• Biceps brachii, or the front of the upper arm. 

  • Rotator cuff muscles, which are a group of four small muscles in the shoulder that help stabilize the shoulder joint during pressing movements.

  • Middle and lower trapezius and rhomboids, which are located in the upper back and play a role in stabilizing the scapula and the upper back. 

Seated Chest Press Benefits

The seated chest press helps strengthen the chest, shoulders, and triceps, which are all critical muscles for many everyday activities. By improving strength in these areas, the seated chest press can make many daily tasks easier and less painful, including:

  • Pushing objects. Whether it’s pushing a heavy door open at the mall, sliding furniture, or rolling a loaded shopping cart, having strong muscles makes pushing objects easier and can help you avoid injury.

  • Lifting and carrying. While you may use your leg and back muscles more when carrying heavier objects, your chest and arms have to assist, especially when carrying something close to your body (like a heavy box or a toddler).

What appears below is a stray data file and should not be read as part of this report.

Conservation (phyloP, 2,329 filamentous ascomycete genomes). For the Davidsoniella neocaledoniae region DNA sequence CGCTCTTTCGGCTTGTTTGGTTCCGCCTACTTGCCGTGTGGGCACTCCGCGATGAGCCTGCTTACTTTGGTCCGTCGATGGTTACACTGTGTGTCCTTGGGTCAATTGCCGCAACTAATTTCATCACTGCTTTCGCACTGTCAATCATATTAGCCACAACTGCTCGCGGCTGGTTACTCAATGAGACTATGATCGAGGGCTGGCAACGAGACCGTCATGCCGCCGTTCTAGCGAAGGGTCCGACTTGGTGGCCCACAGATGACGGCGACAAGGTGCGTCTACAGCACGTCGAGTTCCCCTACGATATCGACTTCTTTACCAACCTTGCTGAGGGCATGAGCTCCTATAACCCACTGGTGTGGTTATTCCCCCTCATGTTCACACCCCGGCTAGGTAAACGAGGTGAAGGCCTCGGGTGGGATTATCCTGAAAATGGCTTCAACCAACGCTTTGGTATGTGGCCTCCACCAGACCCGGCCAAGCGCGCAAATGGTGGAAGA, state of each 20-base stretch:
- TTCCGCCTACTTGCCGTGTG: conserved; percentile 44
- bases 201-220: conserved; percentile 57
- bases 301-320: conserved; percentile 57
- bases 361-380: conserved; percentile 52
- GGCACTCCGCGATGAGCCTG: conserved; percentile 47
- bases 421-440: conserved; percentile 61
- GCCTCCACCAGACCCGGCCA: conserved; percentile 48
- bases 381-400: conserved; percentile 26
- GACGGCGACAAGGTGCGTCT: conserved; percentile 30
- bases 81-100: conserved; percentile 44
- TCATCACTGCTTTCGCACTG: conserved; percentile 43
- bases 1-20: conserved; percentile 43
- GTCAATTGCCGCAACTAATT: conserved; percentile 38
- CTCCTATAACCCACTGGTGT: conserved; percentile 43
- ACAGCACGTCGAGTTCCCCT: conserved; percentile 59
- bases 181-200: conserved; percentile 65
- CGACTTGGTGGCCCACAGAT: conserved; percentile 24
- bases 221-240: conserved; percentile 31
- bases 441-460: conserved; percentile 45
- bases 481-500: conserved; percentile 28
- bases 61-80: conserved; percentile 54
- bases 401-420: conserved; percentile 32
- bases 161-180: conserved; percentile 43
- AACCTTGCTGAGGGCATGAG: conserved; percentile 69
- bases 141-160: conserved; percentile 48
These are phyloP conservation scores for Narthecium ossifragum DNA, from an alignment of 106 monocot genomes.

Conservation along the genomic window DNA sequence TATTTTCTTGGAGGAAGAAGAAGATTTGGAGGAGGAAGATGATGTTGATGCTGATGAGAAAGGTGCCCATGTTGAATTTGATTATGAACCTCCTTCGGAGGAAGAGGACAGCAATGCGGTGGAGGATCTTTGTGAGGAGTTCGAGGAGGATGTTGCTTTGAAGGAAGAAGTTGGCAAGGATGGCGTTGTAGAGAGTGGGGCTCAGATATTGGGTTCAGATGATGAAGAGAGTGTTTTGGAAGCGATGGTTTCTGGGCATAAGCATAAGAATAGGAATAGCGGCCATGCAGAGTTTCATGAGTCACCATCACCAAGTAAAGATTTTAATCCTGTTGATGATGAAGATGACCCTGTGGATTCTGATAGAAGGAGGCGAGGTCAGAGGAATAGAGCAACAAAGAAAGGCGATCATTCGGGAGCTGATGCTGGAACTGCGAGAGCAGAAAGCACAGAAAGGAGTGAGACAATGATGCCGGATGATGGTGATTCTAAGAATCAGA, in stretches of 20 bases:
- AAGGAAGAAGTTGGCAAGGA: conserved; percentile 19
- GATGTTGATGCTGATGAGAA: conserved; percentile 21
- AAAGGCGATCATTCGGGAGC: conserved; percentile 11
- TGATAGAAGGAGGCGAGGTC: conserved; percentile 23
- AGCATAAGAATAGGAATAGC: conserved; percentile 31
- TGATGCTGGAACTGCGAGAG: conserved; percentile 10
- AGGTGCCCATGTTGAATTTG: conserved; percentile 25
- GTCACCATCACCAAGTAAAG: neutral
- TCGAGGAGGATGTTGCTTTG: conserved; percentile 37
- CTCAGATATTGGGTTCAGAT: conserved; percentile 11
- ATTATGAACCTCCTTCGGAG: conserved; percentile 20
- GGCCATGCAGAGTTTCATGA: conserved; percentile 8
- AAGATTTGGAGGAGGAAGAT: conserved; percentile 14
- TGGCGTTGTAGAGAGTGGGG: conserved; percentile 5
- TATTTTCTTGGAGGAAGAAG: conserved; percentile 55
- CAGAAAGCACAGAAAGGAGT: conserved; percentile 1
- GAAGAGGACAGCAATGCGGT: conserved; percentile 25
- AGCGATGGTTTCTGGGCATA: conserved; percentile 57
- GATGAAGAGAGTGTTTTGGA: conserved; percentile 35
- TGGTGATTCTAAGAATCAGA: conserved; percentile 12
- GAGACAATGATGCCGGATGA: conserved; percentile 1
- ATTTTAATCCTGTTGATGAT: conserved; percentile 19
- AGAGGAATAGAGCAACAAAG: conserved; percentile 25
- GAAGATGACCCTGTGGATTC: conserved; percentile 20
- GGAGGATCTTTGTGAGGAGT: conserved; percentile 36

• Placing items on high shelves. This requires you to extend your arms, which involves chest and triceps muscles.

  • Household chores. Vacuuming rugs, scrubbing surfaces, mopping floors, and doing yard work all involve pushing motions that benefit from a strong chest.

  • Driving. Believe it or not, turning the steering wheel and other driving actions can be more comfortable with stronger chest and arm muscles.

  • Recreational activities, especially certain sports. Playing sports like basketball, tennis, or even pushing off in swimming can benefit from a stronger chest.

Seated Chest Press: Exercises and Modifications 

The information contained in these videos is intended to be used for educational purposes only and does not constitute medical advice or treatment for any specific condition. Hinge Health is not your healthcare provider and is not responsible for any injury sustained or exacerbated by your use of or participation in these exercises. Please consult with your healthcare provider with any questions you may have about your medical condition or treatment.

Seated Chest Press

Seated Chest Press

Seated Chest Press

Seated Chest Press

To do a seated chest press: 

  • Start by sitting in a chair.